Home – New Forums Selling online Is this PCI compliant?

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  • #986727
    geegee
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    Say a website with SSL accepts credit card payments and the middle 8 digits are emailed to them and the front and back four digits are stored in the database with the customer’s order. They then enter the CR details as a MOTO in a terminal and then delete the email and reference to the rest of the CR card from the database. Is this PCI compliant?

    #1159342
    eWAY
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    geegee, post: 183822 wrote:
    Say a website with SSL accepts credit card payments and the middle 8 digits are emailed to them and the front and back four digits are stored in the database with the customer’s order. They then enter the CR details as a MOTO in a terminal and then delete the email and reference to the rest of the CR card from the database. Is this PCI compliant?

    To answer your question, anything is PCI DSS compliant as long as it’s properly documented, approved and enforced.

    However, for the majority of places I don’t believe the method you’ve described would be approved as you’re giving staff access to an unmasked PAN.

    Although you’re only storing the masked number in the database. By emailing the rest of the numbers you’re still storing them, just separately.

    Best off talking to your bank though.

    Maclean

    #1159343
    geegee
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    eWAY, post: 183844 wrote:
    To answer your question, anything is PCI DSS compliant as long as it’s properly documented, approved and enforced.

    However, for the majority of places I don’t believe the method you’ve described would be approved as you’re giving staff access to an unmasked PAN.

    Although you’re only storing the masked number in the database. By emailing the rest of the numbers you’re still storing them, just separately.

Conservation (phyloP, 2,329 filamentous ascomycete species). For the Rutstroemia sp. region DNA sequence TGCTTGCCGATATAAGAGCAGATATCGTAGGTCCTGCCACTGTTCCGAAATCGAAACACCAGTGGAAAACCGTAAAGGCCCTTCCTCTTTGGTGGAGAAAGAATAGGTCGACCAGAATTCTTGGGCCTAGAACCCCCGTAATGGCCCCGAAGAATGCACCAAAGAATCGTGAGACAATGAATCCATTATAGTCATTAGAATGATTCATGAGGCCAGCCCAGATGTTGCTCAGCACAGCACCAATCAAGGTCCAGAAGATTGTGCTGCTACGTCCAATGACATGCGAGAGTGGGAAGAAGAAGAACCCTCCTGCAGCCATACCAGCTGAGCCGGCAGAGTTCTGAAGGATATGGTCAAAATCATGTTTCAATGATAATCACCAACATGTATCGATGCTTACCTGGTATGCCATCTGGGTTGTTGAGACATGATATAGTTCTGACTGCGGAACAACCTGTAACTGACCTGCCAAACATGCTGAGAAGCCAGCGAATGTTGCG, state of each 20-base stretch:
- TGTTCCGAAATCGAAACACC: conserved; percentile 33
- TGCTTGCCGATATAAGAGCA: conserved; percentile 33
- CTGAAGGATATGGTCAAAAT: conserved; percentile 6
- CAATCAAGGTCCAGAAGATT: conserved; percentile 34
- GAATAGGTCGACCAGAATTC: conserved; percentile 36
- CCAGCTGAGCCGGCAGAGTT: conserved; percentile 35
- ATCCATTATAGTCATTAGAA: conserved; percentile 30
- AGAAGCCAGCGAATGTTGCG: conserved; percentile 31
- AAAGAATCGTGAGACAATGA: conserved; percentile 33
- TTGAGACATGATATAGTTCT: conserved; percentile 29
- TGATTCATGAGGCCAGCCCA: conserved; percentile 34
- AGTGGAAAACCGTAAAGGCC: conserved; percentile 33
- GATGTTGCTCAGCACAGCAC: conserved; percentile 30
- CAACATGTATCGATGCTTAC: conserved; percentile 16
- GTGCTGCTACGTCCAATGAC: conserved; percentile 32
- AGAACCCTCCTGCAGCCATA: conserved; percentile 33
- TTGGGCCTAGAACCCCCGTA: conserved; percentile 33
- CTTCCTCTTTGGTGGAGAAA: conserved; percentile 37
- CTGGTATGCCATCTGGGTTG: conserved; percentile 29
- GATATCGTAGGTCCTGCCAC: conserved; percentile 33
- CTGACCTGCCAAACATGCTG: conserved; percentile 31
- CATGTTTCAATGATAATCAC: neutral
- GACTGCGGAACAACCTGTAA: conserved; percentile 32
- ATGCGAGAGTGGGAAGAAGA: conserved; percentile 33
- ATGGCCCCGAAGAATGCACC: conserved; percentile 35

Best off talking to your bank though.

    Maclean

    It was an available add-on for my website. I thought it did not sound PCI compliant. Thought I would check here. Thanks for your response.

    #1159344
    ExplorePayments
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    geegee, post: 183822 wrote:
    Say a website with SSL accepts credit card payments and the middle 8 digits are emailed to them and the front and back four digits are stored in the database with the customer’s order. They then enter the CR details as a MOTO in a terminal and then delete the email and reference to the rest of the CR card from the database. Is this PCI compliant?

    Hi Geegee,

    In my opinion the best way to stay PCI compliant is not to have any exposure to card details whatsoever. If you are planning on saving some cash by keying in card details (using a virtual terminal) rather than using a fully hosted payment payment by a payment gateway then this might work out a lot more expensive than you think.
    Should card holder details get compromised from the process you have explained then this could prove to be an expensive problem to fix. Not only does an acquiring bank pass visa and master card fees to their merchants should this hit the media this will have a negative impact on reputation and will affect your sales. Sorry to sound so gloomy but you should consider what happens if things go wrong.

    Compromises on card holder data are becoming much more frequent with Target being a recent victim and liable for billions in fines.
    http://techcrunch.com/2013/12/23/target-may-be-liable-for-up-to-3-6-billion-from-credit-card-data-breach/

    I recently wrote about both PCI and data breaches on my blog so it may be of interest to you

    http://explorepayments.com/2013/11/24/the-biggest-threat-for-2014-data-breach/

    http://explorepayments.com/2014/02/08/pci-dss-understanding-the-key-focus-areas/

    Hope that helps
    Cheers
    Ian

    #1159345
    John Debrincat
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    ExplorePayments, post: 184046 wrote:
    Hi Geegee,